“There was no cheering section” at President Obama’s speech to Wall Street Monday, said Andrew Ross Sorkin in The New York Times. The gathered “top echelon” of Wall Street bankers met the speech with “grimacing” faces and one round of applause. The best you can say is that the executives were “politely supportive” of Obama’s main points—the need for reform, new federal authority to wind down “too big to fail” banks, and a “systemic regulator.”
The big, important part of Obama’s speech, said Felix Salmon in Reuters, was his promise that “any future bailouts will have to be repaid—if not by the company being bailed out, then by its competitors.” That puts the entire financial industry on the hook and gives it strong incentive to act as the “eyes and ears” of a systemic-risk regulator. Maybe nothing comes of it, but at least “Barack Obama is (mostly) fighting on the side of the angels.”
Appealing to Wall Street’s “better angels” is “shockingly naïve,” said Arianna Huffington in The Huffington Post, when financial lobbyists are working overtime to gut any real reform. Obama said all the right things in his “heartfelt, well-intentioned” speech, but he’s “utterly misreading the opponents of reform,” and the opponents are winning.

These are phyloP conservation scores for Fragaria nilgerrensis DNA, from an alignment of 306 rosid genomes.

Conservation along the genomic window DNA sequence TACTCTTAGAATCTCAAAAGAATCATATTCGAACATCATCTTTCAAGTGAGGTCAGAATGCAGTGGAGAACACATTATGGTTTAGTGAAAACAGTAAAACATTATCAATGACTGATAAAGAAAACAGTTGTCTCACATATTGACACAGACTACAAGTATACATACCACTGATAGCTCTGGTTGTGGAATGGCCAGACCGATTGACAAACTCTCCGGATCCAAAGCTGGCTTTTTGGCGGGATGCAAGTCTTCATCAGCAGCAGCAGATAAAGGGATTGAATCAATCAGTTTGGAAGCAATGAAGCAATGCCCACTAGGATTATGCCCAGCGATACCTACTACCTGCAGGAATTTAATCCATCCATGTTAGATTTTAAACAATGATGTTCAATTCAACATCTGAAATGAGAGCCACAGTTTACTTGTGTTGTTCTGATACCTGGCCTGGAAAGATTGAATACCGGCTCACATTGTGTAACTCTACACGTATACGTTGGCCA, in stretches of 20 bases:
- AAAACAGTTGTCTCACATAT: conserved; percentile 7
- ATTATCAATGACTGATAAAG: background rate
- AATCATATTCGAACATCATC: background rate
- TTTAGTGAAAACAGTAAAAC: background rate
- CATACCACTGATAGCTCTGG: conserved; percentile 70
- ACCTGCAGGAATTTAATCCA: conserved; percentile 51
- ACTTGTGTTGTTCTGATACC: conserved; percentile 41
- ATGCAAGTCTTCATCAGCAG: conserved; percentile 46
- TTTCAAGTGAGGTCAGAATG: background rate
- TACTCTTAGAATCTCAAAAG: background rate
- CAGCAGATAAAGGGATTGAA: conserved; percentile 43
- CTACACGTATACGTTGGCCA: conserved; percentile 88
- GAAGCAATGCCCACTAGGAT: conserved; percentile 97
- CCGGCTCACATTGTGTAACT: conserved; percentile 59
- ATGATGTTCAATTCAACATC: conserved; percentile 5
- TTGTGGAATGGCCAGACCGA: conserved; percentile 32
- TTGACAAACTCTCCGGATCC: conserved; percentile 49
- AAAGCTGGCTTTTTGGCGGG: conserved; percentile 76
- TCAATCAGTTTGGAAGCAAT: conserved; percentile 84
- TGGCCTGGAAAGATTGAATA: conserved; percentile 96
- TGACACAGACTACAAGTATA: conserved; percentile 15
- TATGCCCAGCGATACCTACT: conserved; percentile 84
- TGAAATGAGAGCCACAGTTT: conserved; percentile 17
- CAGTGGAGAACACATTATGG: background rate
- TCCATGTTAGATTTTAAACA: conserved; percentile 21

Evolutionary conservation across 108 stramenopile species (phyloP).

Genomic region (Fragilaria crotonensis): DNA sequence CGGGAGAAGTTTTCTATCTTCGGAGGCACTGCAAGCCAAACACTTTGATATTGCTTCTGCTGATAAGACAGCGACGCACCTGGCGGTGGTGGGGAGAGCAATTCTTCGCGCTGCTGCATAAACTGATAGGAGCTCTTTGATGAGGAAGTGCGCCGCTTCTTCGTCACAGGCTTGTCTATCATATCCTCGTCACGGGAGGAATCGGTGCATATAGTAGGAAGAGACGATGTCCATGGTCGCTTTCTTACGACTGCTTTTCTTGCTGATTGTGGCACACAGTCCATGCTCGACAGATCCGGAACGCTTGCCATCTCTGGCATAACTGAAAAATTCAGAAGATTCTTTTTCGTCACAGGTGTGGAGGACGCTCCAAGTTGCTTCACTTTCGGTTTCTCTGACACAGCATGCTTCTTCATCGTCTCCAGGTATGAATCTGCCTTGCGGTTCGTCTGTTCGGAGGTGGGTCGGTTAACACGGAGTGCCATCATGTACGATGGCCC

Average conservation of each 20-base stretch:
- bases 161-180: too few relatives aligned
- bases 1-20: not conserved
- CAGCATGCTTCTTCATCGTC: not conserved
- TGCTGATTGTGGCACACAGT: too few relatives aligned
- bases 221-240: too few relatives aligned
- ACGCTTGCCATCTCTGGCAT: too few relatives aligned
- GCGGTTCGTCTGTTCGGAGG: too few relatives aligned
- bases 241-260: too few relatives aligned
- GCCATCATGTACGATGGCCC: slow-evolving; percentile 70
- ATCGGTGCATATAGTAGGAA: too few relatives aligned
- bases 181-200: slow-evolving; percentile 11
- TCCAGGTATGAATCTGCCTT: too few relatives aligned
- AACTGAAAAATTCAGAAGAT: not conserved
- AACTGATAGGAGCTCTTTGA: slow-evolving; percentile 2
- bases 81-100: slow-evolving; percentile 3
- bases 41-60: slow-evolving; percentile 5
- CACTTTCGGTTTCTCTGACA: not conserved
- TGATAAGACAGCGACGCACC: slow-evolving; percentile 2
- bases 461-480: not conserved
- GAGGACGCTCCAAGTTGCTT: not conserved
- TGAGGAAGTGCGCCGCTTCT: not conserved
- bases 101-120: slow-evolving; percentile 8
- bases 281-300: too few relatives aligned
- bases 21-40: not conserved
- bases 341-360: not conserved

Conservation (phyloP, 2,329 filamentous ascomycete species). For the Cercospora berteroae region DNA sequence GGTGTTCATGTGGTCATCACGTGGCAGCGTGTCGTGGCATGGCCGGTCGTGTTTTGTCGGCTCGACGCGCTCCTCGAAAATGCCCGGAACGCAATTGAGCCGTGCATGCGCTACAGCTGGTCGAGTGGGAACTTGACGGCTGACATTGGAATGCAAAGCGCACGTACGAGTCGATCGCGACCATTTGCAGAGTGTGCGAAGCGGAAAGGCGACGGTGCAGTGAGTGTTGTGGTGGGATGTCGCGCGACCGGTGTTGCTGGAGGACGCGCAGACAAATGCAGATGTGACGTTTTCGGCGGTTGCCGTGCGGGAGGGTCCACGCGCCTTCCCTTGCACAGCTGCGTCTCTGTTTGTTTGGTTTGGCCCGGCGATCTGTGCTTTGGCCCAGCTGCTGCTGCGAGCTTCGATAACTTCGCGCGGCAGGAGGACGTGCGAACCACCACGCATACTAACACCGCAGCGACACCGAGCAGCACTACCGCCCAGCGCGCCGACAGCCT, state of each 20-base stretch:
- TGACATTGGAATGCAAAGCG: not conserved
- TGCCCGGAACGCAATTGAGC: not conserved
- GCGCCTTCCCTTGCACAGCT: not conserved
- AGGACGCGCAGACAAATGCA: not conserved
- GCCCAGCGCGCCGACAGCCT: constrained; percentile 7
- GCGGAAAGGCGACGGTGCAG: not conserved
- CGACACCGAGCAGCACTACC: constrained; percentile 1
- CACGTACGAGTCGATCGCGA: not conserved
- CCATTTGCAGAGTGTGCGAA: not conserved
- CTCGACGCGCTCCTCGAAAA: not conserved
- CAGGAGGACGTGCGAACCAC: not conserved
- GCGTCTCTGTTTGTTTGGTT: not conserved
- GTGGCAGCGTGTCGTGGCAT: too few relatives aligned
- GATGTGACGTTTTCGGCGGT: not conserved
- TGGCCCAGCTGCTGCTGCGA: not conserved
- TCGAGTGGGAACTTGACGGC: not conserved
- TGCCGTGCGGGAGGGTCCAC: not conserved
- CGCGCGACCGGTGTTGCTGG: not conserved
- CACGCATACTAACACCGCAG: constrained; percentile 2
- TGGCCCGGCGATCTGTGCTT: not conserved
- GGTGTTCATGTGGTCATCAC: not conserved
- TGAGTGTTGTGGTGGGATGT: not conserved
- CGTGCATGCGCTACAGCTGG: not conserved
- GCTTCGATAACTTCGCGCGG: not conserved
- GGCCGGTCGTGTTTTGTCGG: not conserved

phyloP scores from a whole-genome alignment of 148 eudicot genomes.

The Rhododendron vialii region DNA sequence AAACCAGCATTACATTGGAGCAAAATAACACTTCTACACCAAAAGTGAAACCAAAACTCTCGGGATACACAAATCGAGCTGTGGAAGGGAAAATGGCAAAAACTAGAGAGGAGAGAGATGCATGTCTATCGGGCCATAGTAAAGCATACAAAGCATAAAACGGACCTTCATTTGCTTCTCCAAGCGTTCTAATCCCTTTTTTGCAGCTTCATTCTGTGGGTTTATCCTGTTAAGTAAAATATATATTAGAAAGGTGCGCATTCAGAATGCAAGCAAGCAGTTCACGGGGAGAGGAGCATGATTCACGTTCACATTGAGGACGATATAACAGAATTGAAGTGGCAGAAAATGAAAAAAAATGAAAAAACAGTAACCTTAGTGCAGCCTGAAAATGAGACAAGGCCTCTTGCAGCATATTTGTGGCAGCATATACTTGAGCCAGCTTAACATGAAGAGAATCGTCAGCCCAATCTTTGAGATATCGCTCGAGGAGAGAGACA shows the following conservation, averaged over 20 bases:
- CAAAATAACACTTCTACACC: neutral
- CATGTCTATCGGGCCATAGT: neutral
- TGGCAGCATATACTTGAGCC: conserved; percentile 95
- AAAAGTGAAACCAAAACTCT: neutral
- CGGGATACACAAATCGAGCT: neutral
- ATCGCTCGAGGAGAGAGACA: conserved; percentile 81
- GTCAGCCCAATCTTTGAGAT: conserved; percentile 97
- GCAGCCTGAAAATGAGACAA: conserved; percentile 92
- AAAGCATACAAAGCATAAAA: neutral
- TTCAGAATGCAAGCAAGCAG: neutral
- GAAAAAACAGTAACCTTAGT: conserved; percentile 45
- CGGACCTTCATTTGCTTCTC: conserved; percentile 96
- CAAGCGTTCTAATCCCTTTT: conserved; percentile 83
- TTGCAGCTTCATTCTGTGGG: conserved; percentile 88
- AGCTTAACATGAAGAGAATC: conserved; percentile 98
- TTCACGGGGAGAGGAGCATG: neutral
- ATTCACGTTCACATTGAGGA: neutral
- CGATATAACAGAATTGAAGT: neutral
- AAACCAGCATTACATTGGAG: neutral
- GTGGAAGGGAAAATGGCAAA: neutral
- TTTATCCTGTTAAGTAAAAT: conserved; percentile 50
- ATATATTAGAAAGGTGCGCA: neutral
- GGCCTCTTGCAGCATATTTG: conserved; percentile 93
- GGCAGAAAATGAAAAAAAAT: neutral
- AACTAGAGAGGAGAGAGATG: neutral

Reform legislation is certainly progressing slowly, said James Surowiecki in The New Yorker, but “there are a couple of reasons to not give up just yet.” The public still wants “meaningful reform” a year after the post–Lehman Brothers crisis, and at least the House will probably give it to them this year. It will be a hard fight for reform supporters, but “deciding in advance that we’re doomed to fail” would be a self-fulfilling mistake.
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